One of my most prevalent goals is to become smarter — always.
When weighing opportunities, a job’s potential to make me smarter is more important than raw career growth (although the two often go hand-in-hand), monetary gains, or geographic location. It’s an important driver in my personal relationships, and in my choice of activities and pursuits outside of work.
Does it increase my knowledge of the world, and/or the functions of the world, particularly in the areas I hold interest? It’s a yes/no answer — and the answer is one of the most important data points in my decision-making process.
There are a number of reasons becoming smart is important to me:
1. It increases my effectiveness and ability professionally
2. It increases my potential for competence in my personal projects
3. It increases my creative problem-solving capacity
4. It increases the range of things I can intelligently write about
5. It makes me a better coach and teacher
6. It makes me a more valuable colleague, ally, and friend
“Smartness” is a personal definition, to some extent. It’s a value judgment, based on your desires and priorities. By my personal standards, smartness is:
1. The ability to think about complex ideas in a clear manner
2. The ability to creatively solve problems
3. Context for the world in which I’m working
4. Understanding why the world around me is the way it is, and understanding the layers at which I can explore this why.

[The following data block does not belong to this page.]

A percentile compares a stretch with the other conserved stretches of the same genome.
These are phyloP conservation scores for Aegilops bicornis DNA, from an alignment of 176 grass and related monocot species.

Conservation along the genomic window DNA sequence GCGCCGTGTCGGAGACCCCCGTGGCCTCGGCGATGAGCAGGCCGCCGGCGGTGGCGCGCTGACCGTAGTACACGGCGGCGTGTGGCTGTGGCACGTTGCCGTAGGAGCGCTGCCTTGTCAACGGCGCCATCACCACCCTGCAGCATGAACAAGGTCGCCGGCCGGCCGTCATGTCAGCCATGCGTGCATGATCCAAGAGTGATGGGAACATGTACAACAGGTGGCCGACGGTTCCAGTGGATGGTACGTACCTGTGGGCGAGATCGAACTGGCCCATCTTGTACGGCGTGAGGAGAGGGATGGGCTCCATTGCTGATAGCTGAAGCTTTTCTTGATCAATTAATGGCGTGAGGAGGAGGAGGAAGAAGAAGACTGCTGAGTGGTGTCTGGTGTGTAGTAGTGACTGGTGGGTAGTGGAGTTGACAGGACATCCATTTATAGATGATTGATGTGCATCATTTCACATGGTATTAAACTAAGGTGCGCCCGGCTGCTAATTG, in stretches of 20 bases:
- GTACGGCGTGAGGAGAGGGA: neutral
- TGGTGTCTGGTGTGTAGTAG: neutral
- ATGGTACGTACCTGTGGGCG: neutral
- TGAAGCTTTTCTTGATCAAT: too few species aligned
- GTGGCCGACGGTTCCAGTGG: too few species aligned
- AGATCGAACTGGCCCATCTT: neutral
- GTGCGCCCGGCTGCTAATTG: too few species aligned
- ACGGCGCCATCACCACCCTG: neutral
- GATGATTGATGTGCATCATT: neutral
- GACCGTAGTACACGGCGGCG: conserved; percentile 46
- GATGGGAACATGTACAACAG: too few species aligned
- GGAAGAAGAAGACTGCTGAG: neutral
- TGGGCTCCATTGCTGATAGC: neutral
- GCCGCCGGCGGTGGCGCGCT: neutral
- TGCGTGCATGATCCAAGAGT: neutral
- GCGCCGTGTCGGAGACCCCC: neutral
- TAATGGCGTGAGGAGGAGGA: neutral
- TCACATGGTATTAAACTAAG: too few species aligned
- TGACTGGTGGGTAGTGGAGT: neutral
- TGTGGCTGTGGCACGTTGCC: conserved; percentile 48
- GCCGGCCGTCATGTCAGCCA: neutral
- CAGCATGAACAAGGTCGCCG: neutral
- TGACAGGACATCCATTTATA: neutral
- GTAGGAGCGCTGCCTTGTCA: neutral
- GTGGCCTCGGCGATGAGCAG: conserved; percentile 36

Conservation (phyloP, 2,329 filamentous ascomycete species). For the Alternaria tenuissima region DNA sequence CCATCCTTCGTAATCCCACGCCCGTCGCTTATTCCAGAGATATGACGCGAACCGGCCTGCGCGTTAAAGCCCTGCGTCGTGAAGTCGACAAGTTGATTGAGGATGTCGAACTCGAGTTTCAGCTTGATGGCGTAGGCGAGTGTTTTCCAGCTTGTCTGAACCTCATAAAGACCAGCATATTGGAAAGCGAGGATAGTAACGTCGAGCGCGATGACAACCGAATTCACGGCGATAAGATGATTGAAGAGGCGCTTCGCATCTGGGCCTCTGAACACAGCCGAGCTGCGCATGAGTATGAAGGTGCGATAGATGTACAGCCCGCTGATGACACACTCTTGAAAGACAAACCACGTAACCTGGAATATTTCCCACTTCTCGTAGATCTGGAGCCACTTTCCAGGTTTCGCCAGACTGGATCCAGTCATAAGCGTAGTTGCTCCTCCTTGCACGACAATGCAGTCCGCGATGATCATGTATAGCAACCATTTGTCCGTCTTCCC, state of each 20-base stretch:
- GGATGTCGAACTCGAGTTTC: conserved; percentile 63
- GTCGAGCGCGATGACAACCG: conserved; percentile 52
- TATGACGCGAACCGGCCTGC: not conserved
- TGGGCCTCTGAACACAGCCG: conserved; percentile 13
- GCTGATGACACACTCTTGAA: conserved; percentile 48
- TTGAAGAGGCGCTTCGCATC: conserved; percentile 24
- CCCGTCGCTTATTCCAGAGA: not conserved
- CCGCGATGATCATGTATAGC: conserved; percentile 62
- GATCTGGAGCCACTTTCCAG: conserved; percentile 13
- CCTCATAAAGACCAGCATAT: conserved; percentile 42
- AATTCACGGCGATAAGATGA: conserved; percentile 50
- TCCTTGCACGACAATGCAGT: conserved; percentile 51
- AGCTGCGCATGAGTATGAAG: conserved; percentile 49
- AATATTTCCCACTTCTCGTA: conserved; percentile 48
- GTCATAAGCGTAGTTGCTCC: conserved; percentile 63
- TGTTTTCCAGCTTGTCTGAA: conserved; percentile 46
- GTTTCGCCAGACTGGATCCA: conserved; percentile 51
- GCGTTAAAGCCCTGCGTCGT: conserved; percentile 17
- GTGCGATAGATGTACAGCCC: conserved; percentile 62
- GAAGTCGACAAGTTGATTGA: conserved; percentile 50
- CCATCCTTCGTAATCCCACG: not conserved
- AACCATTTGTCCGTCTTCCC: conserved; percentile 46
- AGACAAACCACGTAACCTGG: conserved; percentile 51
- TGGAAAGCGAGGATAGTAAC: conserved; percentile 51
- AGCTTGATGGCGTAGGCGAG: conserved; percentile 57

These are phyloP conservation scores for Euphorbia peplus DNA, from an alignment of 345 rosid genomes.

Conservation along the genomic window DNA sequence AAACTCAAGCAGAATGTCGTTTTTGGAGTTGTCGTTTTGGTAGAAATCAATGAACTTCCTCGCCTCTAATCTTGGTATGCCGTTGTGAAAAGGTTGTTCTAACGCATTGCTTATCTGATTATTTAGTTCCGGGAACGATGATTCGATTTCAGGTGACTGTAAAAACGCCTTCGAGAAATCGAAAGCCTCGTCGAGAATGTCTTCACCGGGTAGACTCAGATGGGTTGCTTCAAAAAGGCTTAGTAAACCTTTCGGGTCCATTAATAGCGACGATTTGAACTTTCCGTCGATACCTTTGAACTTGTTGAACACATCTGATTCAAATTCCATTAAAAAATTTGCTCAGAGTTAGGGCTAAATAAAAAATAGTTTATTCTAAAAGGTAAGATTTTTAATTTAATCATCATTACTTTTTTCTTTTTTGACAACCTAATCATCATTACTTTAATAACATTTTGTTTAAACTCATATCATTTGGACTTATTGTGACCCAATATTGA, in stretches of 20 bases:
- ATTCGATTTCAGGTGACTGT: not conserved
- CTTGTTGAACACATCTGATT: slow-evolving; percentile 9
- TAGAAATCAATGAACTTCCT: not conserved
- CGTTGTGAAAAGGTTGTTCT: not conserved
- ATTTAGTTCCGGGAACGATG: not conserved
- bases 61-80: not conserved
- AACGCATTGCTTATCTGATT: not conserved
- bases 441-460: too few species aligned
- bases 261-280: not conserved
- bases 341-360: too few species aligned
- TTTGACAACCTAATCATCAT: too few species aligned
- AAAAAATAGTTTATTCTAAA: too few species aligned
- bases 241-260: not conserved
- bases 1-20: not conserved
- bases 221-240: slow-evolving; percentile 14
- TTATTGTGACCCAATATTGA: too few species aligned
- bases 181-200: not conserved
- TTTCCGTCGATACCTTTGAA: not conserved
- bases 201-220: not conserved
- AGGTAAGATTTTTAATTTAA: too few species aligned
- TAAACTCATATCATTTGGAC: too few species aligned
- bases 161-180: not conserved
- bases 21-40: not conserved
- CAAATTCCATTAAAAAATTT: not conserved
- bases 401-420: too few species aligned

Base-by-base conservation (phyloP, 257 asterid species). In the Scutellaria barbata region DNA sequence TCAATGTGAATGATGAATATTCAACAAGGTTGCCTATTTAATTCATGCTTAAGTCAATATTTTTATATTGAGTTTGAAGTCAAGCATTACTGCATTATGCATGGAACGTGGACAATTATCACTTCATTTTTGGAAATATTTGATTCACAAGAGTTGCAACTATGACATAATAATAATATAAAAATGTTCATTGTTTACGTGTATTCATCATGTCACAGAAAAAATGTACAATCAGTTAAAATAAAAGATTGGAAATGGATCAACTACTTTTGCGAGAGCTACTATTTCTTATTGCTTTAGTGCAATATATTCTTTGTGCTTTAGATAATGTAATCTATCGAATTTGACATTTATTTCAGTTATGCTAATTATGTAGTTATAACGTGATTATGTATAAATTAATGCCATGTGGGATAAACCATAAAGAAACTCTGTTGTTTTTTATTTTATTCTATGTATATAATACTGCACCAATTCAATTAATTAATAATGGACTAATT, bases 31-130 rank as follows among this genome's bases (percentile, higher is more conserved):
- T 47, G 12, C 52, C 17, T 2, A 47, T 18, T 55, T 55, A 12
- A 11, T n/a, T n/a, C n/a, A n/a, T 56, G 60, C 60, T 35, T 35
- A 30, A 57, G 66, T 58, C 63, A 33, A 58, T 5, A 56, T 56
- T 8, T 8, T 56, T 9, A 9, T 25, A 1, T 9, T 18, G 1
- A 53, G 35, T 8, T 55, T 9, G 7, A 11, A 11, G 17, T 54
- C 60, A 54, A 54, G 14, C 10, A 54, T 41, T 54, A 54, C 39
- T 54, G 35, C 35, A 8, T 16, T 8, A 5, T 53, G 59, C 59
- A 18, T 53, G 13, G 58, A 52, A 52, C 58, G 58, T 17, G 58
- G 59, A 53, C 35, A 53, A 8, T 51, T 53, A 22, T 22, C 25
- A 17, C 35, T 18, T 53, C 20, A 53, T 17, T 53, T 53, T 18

5. A broad understanding of the broader intellectual world (that we culturally think of when we think about “intellect”)
6. Intellectual agility
The above can neatly divide into two categories: 1. concrete knowledge of objective facts, and 2. the ability to think.
The beauty about knowledge is that it compounds. The more you learn, the more things you become aware of that you need to learn more about, and the more questions you can ask (or the more connections you can draw), which in turn unlocks more knowledge — which repeats the cycle.
The pitfall of getting smarter is that it’s a subjective thing. It’s hard to measure in its raw form, and it’s hard to quantify your progress.
In future posts, I’ll expound on how to develop your ability in both areas — how to increase your knowledge base (that you use for your problem-solving), and your ability to think.